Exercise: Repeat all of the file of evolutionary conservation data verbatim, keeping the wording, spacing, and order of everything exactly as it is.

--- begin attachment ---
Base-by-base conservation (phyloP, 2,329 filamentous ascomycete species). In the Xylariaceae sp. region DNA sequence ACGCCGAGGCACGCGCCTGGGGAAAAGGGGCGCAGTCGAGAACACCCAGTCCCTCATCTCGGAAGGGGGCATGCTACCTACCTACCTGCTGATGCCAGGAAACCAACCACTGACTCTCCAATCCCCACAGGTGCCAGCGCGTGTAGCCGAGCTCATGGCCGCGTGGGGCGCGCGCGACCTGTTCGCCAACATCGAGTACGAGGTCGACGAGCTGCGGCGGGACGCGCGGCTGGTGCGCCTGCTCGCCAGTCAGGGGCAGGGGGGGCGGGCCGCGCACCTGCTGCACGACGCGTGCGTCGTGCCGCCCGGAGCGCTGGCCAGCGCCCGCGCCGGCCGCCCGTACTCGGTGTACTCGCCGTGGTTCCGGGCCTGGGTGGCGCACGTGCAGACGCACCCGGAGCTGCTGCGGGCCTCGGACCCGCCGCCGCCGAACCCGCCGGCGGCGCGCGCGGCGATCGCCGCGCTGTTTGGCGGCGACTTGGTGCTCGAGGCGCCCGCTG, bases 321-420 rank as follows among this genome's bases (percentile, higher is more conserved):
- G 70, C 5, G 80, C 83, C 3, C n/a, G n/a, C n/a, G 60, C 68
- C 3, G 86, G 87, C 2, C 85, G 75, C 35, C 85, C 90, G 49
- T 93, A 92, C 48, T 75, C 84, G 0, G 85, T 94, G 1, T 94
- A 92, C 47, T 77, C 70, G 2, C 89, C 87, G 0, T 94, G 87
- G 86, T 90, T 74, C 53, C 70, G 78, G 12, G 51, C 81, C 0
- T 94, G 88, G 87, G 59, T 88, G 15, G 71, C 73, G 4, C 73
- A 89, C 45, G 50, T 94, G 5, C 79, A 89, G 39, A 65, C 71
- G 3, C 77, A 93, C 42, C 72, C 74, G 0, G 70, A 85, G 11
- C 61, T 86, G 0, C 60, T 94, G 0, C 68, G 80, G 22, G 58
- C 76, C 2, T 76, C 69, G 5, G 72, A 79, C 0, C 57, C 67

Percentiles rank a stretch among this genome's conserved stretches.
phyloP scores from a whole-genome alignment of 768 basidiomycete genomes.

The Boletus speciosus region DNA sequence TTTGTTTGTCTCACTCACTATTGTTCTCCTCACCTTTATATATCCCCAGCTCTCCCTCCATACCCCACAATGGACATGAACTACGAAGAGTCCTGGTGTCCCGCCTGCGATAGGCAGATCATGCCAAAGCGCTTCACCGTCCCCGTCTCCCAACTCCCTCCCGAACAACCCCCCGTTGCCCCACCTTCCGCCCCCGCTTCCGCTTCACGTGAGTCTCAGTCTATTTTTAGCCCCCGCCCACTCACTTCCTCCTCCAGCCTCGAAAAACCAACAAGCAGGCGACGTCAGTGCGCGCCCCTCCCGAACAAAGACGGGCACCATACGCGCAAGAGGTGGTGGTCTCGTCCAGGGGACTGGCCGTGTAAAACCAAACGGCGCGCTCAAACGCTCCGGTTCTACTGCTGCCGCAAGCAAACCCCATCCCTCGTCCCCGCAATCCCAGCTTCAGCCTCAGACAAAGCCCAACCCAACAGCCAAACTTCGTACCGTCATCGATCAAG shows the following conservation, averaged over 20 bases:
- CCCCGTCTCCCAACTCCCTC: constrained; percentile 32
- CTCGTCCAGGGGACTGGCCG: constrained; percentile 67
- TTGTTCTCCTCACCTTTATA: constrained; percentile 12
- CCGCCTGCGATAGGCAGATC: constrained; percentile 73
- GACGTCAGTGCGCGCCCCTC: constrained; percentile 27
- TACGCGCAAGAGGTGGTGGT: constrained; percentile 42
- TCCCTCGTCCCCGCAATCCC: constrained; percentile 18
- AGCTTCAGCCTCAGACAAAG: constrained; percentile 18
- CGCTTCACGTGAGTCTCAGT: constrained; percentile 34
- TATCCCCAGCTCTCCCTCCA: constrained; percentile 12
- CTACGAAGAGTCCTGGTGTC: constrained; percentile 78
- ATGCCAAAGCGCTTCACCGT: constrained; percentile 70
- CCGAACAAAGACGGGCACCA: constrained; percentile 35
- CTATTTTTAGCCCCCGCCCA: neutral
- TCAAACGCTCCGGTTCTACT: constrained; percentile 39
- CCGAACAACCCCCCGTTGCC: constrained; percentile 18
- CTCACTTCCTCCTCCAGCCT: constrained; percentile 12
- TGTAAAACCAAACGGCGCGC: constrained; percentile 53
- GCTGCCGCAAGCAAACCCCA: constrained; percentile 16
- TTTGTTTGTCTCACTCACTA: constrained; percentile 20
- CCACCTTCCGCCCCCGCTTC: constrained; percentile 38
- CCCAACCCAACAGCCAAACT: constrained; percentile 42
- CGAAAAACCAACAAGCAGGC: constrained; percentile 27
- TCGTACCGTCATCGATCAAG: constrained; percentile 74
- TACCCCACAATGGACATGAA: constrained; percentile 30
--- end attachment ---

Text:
Base-by-base conservation (phyloP, 2,329 filamentous ascomycete species). In the Xylariaceae sp. region DNA sequence ACGCCGAGGCACGCGCCTGGGGAAAAGGGGCGCAGTCGAGAACACCCAGTCCCTCATCTCGGAAGGGGGCATGCTACCTACCTACCTGCTGATGCCAGGAAACCAACCACTGACTCTCCAATCCCCACAGGTGCCAGCGCGTGTAGCCGAGCTCATGGCCGCGTGGGGCGCGCGCGACCTGTTCGCCAACATCGAGTACGAGGTCGACGAGCTGCGGCGGGACGCGCGGCTGGTGCGCCTGCTCGCCAGTCAGGGGCAGGGGGGGCGGGCCGCGCACCTGCTGCACGACGCGTGCGTCGTGCCGCCCGGAGCGCTGGCCAGCGCCCGCGCCGGCCGCCCGTACTCGGTGTACTCGCCGTGGTTCCGGGCCTGGGTGGCGCACGTGCAGACGCACCCGGAGCTGCTGCGGGCCTCGGACCCGCCGCCGCCGAACCCGCCGGCGGCGCGCGCGGCGATCGCCGCGCTGTTTGGCGGCGACTTGGTGCTCGAGGCGCCCGCTG, bases 321-420 rank as follows among this genome's bases (percentile, higher is more conserved):
- G 70, C 5, G 80, C 83, C 3, C n/a, G n/a, C n/a, G 60, C 68
- C 3, G 86, G 87, C 2, C 85, G 75, C 35, C 85, C 90, G 49
- T 93, A 92, C 48, T 75, C 84, G 0, G 85, T 94, G 1, T 94
- A 92, C 47, T 77, C 70, G 2, C 89, C 87, G 0, T 94, G 87
- G 86, T 90, T 74, C 53, C 70, G 78, G 12, G 51, C 81, C 0
- T 94, G 88, G 87, G 59, T 88, G 15, G 71, C 73, G 4, C 73
- A 89, C 45, G 50, T 94, G 5, C 79, A 89, G 39, A 65, C 71
- G 3, C 77, A 93, C 42, C 72, C 74, G 0, G 70, A 85, G 11
- C 61, T 86, G 0, C 60, T 94, G 0, C 68, G 80, G 22, G 58
- C 76, C 2, T 76, C 69, G 5, G 72, A 79, C 0, C 57, C 67

Percentiles rank a stretch among this genome's conserved stretches.
phyloP scores from a whole-genome alignment of 768 basidiomycete genomes.

The Boletus speciosus region DNA sequence TTTGTTTGTCTCACTCACTATTGTTCTCCTCACCTTTATATATCCCCAGCTCTCCCTCCATACCCCACAATGGACATGAACTACGAAGAGTCCTGGTGTCCCGCCTGCGATAGGCAGATCATGCCAAAGCGCTTCACCGTCCCCGTCTCCCAACTCCCTCCCGAACAACCCCCCGTTGCCCCACCTTCCGCCCCCGCTTCCGCTTCACGTGAGTCTCAGTCTATTTTTAGCCCCCGCCCACTCACTTCCTCCTCCAGCCTCGAAAAACCAACAAGCAGGCGACGTCAGTGCGCGCCCCTCCCGAACAAAGACGGGCACCATACGCGCAAGAGGTGGTGGTCTCGTCCAGGGGACTGGCCGTGTAAAACCAAACGGCGCGCTCAAACGCTCCGGTTCTACTGCTGCCGCAAGCAAACCCCATCCCTCGTCCCCGCAATCCCAGCTTCAGCCTCAGACAAAGCCCAACCCAACAGCCAAACTTCGTACCGTCATCGATCAAG shows the following conservation, averaged over 20 bases:
- CCCCGTCTCCCAACTCCCTC: constrained; percentile 32
- CTCGTCCAGGGGACTGGCCG: constrained; percentile 67
- TTGTTCTCCTCACCTTTATA: constrained; percentile 12
- CCGCCTGCGATAGGCAGATC: constrained; percentile 73
- GACGTCAGTGCGCGCCCCTC: constrained; percentile 27
- TACGCGCAAGAGGTGGTGGT: constrained; percentile 42
- TCCCTCGTCCCCGCAATCCC: constrained; percentile 18
- AGCTTCAGCCTCAGACAAAG: constrained; percentile 18
- CGCTTCACGTGAGTCTCAGT: constrained; percentile 34
- TATCCCCAGCTCTCCCTCCA: constrained; percentile 12
- CTACGAAGAGTCCTGGTGTC: constrained; percentile 78
- ATGCCAAAGCGCTTCACCGT: constrained; percentile 70
- CCGAACAAAGACGGGCACCA: constrained; percentile 35
- CTATTTTTAGCCCCCGCCCA: neutral
- TCAAACGCTCCGGTTCTACT: constrained; percentile 39
- CCGAACAACCCCCCGTTGCC: constrained; percentile 18
- CTCACTTCCTCCTCCAGCCT: constrained; percentile 12
- TGTAAAACCAAACGGCGCGC: constrained; percentile 53
- GCTGCCGCAAGCAAACCCCA: constrained; percentile 16
- TTTGTTTGTCTCACTCACTA: constrained; percentile 20
- CCACCTTCCGCCCCCGCTTC: constrained; percentile 38
- CCCAACCCAACAGCCAAACT: constrained; percentile 42
- CGAAAAACCAACAAGCAGGC: constrained; percentile 27
- TCGTACCGTCATCGATCAAG: constrained; percentile 74
- TACCCCACAATGGACATGAA: constrained; percentile 30